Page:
Arbitration Clauses in Construction Contracts

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Arbitration Clauses in Construction Contracts: Are They Worth the Hype?

When it comes to construction contracts, arbitration clauses have gained immense popularity over the years. If you`re a contractor or a construction business owner, you may have heard of arbitration clauses before, but how much do you really know about them? In this article, we`ll take a closer look at arbitration clauses in construction contracts and their benefits and drawbacks.

What is an Arbitration Clause?

An arbitration clause is a provision in a contract that requires the parties to resolve disputes through arbitration instead of going to court. In construction contracts, arbitration clauses are typically included to ensure that any disputes relating to the project are resolved through a neutral third-party arbitrator. The arbitrator`s decision is binding and cannot be appealed, which means that both parties have to abide by it.

Benefits of Arbitration Clauses

One of the major benefits of including an arbitration clause in a construction contract is that it can potentially save time and money. Arbitration is generally faster and more cost-effective than going to court, as it typically involves less discovery and a shorter hearing process. Additionally, because arbitrations are private proceedings, they can also be a more discreet option for resolving disputes.

Another benefit of arbitration is that it can be a less adversarial process than going to court. In arbitration, the parties have more control over the process and can work together to come to a mutually agreeable solution. This can be especially beneficial in the construction industry, where ongoing relationships between contractors and owners are common.

Drawbacks of Arbitration Clauses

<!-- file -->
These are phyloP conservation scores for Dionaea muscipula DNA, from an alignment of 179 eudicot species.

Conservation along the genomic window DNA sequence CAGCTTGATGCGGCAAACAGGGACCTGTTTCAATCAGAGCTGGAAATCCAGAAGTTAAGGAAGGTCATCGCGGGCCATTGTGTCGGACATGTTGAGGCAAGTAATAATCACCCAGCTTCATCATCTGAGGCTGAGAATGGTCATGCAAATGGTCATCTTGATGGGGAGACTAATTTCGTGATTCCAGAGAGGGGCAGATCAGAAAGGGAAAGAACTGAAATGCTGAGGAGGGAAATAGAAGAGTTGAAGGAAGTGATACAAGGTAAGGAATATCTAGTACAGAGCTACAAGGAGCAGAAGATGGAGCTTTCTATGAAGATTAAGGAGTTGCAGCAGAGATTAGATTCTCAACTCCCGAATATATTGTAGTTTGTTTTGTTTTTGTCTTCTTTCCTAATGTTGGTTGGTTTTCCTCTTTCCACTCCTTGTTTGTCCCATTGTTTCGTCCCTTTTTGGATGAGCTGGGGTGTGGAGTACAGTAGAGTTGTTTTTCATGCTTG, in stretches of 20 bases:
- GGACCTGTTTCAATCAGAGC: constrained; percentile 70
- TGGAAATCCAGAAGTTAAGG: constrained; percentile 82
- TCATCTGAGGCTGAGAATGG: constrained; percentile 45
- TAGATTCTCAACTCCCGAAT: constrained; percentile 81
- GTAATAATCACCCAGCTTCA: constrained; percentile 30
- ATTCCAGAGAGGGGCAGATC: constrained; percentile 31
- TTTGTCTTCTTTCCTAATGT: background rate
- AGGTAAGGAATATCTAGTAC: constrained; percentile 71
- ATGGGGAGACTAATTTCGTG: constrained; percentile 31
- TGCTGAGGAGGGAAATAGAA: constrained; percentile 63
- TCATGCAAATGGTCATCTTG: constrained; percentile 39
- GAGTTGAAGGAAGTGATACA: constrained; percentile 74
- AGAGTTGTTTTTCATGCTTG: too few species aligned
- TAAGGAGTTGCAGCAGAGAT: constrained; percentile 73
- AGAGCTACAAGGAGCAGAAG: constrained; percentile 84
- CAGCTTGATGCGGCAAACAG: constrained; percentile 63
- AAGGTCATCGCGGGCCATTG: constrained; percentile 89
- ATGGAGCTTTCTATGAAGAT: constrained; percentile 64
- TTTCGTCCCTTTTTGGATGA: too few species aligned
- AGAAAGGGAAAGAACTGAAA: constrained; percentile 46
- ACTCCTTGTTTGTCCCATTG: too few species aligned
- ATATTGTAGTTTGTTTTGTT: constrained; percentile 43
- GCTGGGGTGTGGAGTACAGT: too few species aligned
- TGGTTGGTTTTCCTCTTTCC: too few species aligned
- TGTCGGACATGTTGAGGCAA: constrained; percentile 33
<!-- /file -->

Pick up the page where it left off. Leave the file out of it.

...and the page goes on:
One of the main drawbacks of arbitration clauses is that they can limit the parties` access to the legal system. If a dispute arises and an arbitration clause is in place, the parties cannot take their case to court. This may be a concern for some parties, particularly if they believe that they may need to appeal a decision.

Another potential drawback of arbitration is that the arbitrator`s decision is final and binding. Unlike court decisions, which can be appealed, the arbitrator`s decision cannot be challenged. This can be problematic if the arbitrator makes an error or if the parties feel that the decision is unfair.

Finally, it`s also worth noting that arbitration clauses can be a more complex option than going to court. They typically require a separate arbitration agreement to be signed by both parties, and it`s important to ensure that the agreement is carefully drafted to ensure that it covers all of the issues that may arise in the course of a construction project.


Arbitration clauses in construction contracts can be a useful tool for resolving disputes quickly and cost-effectively. However, they are not without their drawbacks, and it`s important to carefully consider whether an arbitration clause is the right choice for your particular situation. If you`re considering including an arbitration clause in your construction contract, it`s always a good idea to consult with a legal expert who can help you understand the implications and ensure that the clause is properly drafted.

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